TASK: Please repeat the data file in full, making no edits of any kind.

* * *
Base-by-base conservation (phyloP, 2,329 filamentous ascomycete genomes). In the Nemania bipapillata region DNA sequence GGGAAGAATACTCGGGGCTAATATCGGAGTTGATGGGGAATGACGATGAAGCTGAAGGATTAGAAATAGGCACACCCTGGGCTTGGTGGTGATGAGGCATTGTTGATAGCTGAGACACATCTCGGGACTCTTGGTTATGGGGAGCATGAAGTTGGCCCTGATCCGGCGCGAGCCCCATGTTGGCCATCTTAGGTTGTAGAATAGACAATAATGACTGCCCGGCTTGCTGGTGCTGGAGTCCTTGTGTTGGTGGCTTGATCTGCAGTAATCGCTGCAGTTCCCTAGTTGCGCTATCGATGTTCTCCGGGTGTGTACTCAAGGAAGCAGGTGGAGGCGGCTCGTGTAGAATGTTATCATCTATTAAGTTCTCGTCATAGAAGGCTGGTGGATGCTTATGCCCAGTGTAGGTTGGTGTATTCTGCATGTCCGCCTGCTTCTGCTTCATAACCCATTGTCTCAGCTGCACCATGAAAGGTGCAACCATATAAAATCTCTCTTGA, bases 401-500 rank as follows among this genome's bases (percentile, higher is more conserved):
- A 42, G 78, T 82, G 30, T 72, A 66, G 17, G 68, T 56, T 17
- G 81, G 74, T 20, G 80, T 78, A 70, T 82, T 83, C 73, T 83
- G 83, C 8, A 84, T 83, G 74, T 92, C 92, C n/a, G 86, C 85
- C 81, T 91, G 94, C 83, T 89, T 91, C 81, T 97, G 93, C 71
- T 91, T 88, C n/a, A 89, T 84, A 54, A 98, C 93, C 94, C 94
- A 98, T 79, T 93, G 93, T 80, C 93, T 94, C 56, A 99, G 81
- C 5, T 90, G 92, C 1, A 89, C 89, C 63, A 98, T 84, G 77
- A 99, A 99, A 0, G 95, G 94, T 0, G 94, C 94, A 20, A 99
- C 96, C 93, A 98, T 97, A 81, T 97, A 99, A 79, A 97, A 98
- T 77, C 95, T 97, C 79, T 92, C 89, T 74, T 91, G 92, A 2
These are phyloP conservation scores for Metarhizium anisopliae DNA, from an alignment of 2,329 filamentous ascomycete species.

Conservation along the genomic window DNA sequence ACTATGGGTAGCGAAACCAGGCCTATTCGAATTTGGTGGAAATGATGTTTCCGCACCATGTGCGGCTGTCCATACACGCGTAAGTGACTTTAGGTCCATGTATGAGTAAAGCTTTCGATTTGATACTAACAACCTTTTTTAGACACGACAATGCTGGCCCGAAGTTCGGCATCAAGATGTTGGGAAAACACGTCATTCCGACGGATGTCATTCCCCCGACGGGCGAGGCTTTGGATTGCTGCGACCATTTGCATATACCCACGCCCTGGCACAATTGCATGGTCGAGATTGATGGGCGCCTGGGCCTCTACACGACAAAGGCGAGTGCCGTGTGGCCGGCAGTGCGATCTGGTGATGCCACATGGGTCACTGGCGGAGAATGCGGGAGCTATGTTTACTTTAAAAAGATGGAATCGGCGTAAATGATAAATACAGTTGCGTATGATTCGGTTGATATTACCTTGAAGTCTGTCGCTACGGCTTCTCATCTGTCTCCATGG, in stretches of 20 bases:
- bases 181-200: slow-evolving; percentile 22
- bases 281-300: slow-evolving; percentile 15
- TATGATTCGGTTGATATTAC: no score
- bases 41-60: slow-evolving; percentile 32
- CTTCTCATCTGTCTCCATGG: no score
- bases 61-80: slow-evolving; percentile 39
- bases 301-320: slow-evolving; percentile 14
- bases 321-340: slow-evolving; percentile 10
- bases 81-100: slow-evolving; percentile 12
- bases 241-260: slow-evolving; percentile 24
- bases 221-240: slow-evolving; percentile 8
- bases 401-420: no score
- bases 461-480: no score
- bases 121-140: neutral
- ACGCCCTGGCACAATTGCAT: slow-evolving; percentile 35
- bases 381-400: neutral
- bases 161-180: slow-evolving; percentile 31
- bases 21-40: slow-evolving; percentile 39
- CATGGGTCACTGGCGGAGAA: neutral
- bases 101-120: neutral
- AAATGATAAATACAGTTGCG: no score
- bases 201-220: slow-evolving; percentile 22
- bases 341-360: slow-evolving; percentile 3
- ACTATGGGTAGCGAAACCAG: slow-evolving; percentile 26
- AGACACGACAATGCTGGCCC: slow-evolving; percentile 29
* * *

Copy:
Base-by-base conservation (phyloP, 2,329 filamentous ascomycete genomes). In the Nemania bipapillata region DNA sequence GGGAAGAATACTCGGGGCTAATATCGGAGTTGATGGGGAATGACGATGAAGCTGAAGGATTAGAAATAGGCACACCCTGGGCTTGGTGGTGATGAGGCATTGTTGATAGCTGAGACACATCTCGGGACTCTTGGTTATGGGGAGCATGAAGTTGGCCCTGATCCGGCGCGAGCCCCATGTTGGCCATCTTAGGTTGTAGAATAGACAATAATGACTGCCCGGCTTGCTGGTGCTGGAGTCCTTGTGTTGGTGGCTTGATCTGCAGTAATCGCTGCAGTTCCCTAGTTGCGCTATCGATGTTCTCCGGGTGTGTACTCAAGGAAGCAGGTGGAGGCGGCTCGTGTAGAATGTTATCATCTATTAAGTTCTCGTCATAGAAGGCTGGTGGATGCTTATGCCCAGTGTAGGTTGGTGTATTCTGCATGTCCGCCTGCTTCTGCTTCATAACCCATTGTCTCAGCTGCACCATGAAAGGTGCAACCATATAAAATCTCTCTTGA, bases 401-500 rank as follows among this genome's bases (percentile, higher is more conserved):
- A 42, G 78, T 82, G 30, T 72, A 66, G 17, G 68, T 56, T 17
- G 81, G 74, T 20, G 80, T 78, A 70, T 82, T 83, C 73, T 83
- G 83, C 8, A 84, T 83, G 74, T 92, C 92, C n/a, G 86, C 85
- C 81, T 91, G 94, C 83, T 89, T 91, C 81, T 97, G 93, C 71
- T 91, T 88, C n/a, A 89, T 84, A 54, A 98, C 93, C 94, C 94
- A 98, T 79, T 93, G 93, T 80, C 93, T 94, C 56, A 99, G 81
- C 5, T 90, G 92, C 1, A 89, C 89, C 63, A 98, T 84, G 77
- A 99, A 99, A 0, G 95, G 94, T 0, G 94, C 94, A 20, A 99
- C 96, C 93, A 98, T 97, A 81, T 97, A 99, A 79, A 97, A 98
- T 77, C 95, T 97, C 79, T 92, C 89, T 74, T 91, G 92, A 2
These are phyloP conservation scores for Metarhizium anisopliae DNA, from an alignment of 2,329 filamentous ascomycete species.

Conservation along the genomic window DNA sequence ACTATGGGTAGCGAAACCAGGCCTATTCGAATTTGGTGGAAATGATGTTTCCGCACCATGTGCGGCTGTCCATACACGCGTAAGTGACTTTAGGTCCATGTATGAGTAAAGCTTTCGATTTGATACTAACAACCTTTTTTAGACACGACAATGCTGGCCCGAAGTTCGGCATCAAGATGTTGGGAAAACACGTCATTCCGACGGATGTCATTCCCCCGACGGGCGAGGCTTTGGATTGCTGCGACCATTTGCATATACCCACGCCCTGGCACAATTGCATGGTCGAGATTGATGGGCGCCTGGGCCTCTACACGACAAAGGCGAGTGCCGTGTGGCCGGCAGTGCGATCTGGTGATGCCACATGGGTCACTGGCGGAGAATGCGGGAGCTATGTTTACTTTAAAAAGATGGAATCGGCGTAAATGATAAATACAGTTGCGTATGATTCGGTTGATATTACCTTGAAGTCTGTCGCTACGGCTTCTCATCTGTCTCCATGG, in stretches of 20 bases:
- bases 181-200: slow-evolving; percentile 22
- bases 281-300: slow-evolving; percentile 15
- TATGATTCGGTTGATATTAC: no score
- bases 41-60: slow-evolving; percentile 32
- CTTCTCATCTGTCTCCATGG: no score
- bases 61-80: slow-evolving; percentile 39
- bases 301-320: slow-evolving; percentile 14
- bases 321-340: slow-evolving; percentile 10
- bases 81-100: slow-evolving; percentile 12
- bases 241-260: slow-evolving; percentile 24
- bases 221-240: slow-evolving; percentile 8
- bases 401-420: no score
- bases 461-480: no score
- bases 121-140: neutral
- ACGCCCTGGCACAATTGCAT: slow-evolving; percentile 35
- bases 381-400: neutral
- bases 161-180: slow-evolving; percentile 31
- bases 21-40: slow-evolving; percentile 39
- CATGGGTCACTGGCGGAGAA: neutral
- bases 101-120: neutral
- AAATGATAAATACAGTTGCG: no score
- bases 201-220: slow-evolving; percentile 22
- bases 341-360: slow-evolving; percentile 3
- ACTATGGGTAGCGAAACCAG: slow-evolving; percentile 26
- AGACACGACAATGCTGGCCC: slow-evolving; percentile 29